If the 2016 election cycle ever leaves the focus on personalities and gets down to issues we might focus on questions like candidate Ronald Reagan asked voters in 1980: “…Are you better off than you were four years ago?” In North Carolina, the answer depends on who you are and where you live.
North Carolina’s overall economy is improved. Syndicated columnist and NC SPIN panelist John Hood recently wrote, “Since June 2013, North Carolina employers have added some 252,000 net new jobs. That’s an increase of 6.2 percent, a rate significantly higher than the national average of 5.1 percent.” He says that since mid-2013 our state Gross Domestic Product has grown by an inflation-adjusted 3.2 percent, higher than the national average of 2.5 percent and 2.4 percent in the Southeastern U.S. Per person income has risen 3.6 percent, compared to 3.4 percent nationally and 3.3 percent in the Southeast.
A recent Economic Snapshot by the NC Budget and Tax Center looked at county-by-county data. Policy Analyst Tazra Mitchell, reported, “Where you live matters for your ability to get ahead and this county-level data shows that inequality of opportunity persists across the state.”
Those living in urban and exurban areas are enjoying the improved economy, while those in rural counties struggle. 17.2 percent of our population has an income below the poverty level. Sixty-three counties, many in the rural east and far west, had higher poverty rates than that average, ranging from a low of 9.7 percent in Camden County to 33.1 percent in Robeson.
I reported some of this in a recent speech and one audience member asked what could be done to improve rural areas. That question has plagued state leaders for decades and my response was that we’re really not much closer to answers today than when it was first raised.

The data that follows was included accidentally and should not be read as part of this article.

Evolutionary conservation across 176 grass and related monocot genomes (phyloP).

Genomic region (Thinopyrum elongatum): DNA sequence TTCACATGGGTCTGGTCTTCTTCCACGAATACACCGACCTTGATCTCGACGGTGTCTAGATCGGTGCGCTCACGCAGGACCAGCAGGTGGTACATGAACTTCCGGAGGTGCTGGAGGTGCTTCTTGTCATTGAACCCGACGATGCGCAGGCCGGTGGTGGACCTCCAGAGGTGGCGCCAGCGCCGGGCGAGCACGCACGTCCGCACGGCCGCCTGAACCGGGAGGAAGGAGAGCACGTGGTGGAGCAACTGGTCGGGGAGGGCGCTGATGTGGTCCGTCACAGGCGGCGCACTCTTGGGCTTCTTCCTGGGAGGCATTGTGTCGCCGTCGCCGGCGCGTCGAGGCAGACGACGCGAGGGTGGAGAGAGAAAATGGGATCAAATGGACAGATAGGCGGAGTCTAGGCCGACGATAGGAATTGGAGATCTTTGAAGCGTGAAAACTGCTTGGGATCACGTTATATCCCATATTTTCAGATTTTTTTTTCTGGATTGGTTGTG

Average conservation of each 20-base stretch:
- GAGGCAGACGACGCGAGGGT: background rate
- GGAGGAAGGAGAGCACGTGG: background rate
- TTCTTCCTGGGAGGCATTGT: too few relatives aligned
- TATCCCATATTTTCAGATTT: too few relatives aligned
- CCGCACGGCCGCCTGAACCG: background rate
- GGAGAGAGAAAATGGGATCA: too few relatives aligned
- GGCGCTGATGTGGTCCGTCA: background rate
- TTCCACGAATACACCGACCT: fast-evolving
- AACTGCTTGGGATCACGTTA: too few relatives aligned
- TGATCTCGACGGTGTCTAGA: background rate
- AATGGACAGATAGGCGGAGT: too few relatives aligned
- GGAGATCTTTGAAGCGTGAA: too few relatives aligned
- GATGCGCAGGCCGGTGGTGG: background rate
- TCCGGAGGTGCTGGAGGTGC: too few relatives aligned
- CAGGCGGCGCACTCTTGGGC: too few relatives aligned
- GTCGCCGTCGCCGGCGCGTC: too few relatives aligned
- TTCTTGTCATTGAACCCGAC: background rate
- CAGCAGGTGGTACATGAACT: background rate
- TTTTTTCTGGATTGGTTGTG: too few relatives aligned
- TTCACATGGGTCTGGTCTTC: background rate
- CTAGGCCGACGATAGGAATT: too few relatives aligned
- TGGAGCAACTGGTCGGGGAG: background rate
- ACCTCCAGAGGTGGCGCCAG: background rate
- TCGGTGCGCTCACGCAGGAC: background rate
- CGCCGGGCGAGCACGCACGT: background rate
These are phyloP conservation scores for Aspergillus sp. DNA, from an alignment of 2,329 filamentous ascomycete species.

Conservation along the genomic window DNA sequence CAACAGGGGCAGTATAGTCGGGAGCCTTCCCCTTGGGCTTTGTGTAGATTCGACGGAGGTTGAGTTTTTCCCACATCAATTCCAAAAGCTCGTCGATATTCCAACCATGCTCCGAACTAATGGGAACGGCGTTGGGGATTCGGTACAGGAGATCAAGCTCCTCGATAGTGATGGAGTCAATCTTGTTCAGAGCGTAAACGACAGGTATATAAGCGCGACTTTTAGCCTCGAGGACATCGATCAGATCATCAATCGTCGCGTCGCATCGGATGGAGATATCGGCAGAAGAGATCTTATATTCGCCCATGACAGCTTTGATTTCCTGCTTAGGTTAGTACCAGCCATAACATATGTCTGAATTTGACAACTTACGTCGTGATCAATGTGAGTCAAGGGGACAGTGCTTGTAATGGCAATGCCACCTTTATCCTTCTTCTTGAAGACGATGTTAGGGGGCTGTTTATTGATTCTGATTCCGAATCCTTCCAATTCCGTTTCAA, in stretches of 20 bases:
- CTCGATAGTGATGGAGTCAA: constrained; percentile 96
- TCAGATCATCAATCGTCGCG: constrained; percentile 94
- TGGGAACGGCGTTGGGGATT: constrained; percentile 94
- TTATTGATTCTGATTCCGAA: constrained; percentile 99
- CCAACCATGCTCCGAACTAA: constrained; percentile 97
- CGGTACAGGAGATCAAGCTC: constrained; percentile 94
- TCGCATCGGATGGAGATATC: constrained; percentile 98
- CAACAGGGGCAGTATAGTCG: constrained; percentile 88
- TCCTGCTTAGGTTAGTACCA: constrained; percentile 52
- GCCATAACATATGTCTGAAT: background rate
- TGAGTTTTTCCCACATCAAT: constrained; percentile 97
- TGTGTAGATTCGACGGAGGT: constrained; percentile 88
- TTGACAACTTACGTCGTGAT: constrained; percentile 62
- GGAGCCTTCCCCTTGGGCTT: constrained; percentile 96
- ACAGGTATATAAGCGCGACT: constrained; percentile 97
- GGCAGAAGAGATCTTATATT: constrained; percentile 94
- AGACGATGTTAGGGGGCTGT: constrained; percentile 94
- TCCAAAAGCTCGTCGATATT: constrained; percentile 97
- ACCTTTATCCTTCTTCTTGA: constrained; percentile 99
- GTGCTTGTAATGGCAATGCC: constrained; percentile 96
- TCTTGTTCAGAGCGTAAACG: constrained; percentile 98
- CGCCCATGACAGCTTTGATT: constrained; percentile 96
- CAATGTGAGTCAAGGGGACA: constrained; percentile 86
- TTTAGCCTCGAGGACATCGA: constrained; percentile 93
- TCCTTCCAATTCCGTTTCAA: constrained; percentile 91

Many of today’s struggling communities were built and thrived in a time when folks came to town, often by horse and buggy, to sell crops and buy goods. As factories were built many left to take higher paying jobs, an exodus that has only accelerated, exponentially exacerbated by folks now shopping on the Internet. Vacant storefronts now line once viable communities and work is scarce.
There’s no “magic bullet” and no federal or state funding that will fix rural problems, but it is in all our best interests to help, since our state will be forced, either by courts, state law or moral obligation to pour more resources into propping up schools, social services and healthcare.
Some honest evaluation needs to begin by acknowledging that most small towns will never be what they once were, but each has individual strengths and opportunities to counter threats. All need to do whatever they can to encourage start-up businesses that create jobs, with help such as free or reduced rent, taxes or fees. Some can evolve as bedroom communities providing desirable amenities. Others can reinvent themselves into tourist destinations, retirement communities or specialize on arts and crafts, like pottery or antiques.
Here’s the bottom line: each town or county has some feature or benefit that can be exploited. Local leadership has to decide and be determined to survive and thrive in today’s environment. The help they desire won’t come from outside. It will come from within.
Tom Campbell is the Executive Producer and Moderator of N.C. Spin.